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Although it is well known that there is no such thing as "cold", just an absence of heat, we often find ourselves using phrases like "it's getting cooler". It may be a quirk of the language to assume that there is a quantity called "coldness" or "coolness" that can increase, but the concept is useful.

It can be helpful in bulding design to assume that air conditioners and ventilation equipment (sometimes collectively called HVAC) emit "coolth", and that bulky masses can store coolth and radiate it later. At night building elements such as walls and floors store coolth, and emit it during the heat of the day, keeping the offices comfortable.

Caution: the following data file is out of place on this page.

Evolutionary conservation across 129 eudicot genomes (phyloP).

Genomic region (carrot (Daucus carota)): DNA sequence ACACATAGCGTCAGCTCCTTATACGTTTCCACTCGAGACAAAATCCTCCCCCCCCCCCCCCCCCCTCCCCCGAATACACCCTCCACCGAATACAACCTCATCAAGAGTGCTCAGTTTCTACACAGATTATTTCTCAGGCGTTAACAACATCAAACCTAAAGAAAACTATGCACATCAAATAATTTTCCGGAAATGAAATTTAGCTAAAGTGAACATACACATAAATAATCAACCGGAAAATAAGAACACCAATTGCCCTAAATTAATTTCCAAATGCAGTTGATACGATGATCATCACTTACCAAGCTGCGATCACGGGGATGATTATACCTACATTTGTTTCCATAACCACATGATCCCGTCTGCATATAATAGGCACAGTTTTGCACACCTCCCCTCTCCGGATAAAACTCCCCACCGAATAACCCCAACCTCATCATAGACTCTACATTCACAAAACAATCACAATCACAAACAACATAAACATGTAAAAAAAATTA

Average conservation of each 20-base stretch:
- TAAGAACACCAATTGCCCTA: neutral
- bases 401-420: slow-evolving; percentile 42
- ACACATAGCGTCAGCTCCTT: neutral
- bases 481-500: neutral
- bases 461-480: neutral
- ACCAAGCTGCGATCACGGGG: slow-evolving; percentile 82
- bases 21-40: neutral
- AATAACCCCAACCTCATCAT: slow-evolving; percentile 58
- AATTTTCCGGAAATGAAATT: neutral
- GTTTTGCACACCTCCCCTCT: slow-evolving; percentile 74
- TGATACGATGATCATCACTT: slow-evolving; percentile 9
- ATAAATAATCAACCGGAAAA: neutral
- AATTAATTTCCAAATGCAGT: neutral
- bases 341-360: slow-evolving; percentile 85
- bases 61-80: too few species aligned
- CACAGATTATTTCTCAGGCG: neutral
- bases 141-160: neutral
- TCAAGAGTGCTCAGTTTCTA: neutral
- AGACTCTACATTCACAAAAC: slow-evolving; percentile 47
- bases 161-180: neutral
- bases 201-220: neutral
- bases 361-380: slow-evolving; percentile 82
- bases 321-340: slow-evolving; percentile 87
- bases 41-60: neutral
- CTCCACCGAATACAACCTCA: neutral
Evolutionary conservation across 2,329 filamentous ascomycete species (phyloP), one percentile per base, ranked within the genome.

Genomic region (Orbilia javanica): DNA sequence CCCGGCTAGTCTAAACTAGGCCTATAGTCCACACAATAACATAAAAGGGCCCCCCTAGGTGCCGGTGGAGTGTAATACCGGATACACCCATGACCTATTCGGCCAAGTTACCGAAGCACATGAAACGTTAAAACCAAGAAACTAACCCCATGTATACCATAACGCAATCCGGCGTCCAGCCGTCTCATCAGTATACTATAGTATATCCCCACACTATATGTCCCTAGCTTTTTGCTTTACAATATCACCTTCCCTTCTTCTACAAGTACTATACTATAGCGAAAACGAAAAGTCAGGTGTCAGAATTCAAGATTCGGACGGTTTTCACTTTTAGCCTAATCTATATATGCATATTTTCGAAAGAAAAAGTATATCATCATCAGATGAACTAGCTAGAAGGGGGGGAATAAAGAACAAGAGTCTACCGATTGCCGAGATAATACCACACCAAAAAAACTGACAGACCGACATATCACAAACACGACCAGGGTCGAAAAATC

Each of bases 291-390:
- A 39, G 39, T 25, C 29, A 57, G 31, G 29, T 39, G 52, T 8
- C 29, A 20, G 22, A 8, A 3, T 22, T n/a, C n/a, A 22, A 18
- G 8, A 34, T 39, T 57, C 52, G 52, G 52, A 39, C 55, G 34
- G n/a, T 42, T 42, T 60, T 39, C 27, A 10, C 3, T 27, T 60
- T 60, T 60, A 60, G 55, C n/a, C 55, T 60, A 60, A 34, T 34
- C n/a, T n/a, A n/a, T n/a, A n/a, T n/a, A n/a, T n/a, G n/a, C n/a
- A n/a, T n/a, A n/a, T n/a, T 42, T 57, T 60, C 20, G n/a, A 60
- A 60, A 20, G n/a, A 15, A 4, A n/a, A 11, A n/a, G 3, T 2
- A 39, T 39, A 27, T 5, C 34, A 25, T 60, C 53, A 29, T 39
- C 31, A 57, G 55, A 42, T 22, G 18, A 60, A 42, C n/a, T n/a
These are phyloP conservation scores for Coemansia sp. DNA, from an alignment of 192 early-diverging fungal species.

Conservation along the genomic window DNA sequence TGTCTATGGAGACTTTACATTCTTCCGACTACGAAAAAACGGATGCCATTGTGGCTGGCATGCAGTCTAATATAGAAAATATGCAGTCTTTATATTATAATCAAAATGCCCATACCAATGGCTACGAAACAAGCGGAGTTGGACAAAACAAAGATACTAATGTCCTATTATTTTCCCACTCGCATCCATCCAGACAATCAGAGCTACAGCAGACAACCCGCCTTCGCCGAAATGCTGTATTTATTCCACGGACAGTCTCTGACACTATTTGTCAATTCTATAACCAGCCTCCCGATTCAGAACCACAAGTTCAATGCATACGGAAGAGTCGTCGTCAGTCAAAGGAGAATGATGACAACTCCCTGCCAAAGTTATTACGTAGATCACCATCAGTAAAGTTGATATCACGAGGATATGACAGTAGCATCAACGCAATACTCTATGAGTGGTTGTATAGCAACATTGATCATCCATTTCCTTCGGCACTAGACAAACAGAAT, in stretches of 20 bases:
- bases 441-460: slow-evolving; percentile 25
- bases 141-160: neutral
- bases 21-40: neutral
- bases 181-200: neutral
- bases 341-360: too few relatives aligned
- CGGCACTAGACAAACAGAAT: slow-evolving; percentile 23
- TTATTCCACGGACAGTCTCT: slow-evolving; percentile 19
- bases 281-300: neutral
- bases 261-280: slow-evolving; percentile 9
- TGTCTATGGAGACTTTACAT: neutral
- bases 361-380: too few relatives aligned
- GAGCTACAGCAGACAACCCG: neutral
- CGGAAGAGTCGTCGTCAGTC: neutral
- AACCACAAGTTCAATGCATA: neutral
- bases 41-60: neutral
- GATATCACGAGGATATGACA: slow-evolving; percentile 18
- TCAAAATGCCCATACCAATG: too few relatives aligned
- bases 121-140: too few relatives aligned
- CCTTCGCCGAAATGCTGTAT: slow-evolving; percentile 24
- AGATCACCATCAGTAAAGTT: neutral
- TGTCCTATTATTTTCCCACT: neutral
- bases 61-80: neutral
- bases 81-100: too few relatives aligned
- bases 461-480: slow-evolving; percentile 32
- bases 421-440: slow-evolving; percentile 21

Scientists will complain that what's really happening is that the cold walls are absorbing heat; but building services engineers are quite happy to perform calculations on the basis that coolth really exists. Coolth is measured in BTUs or I suppose joules1 or any other energy unit.

1- JudyT suggests "jouleth".

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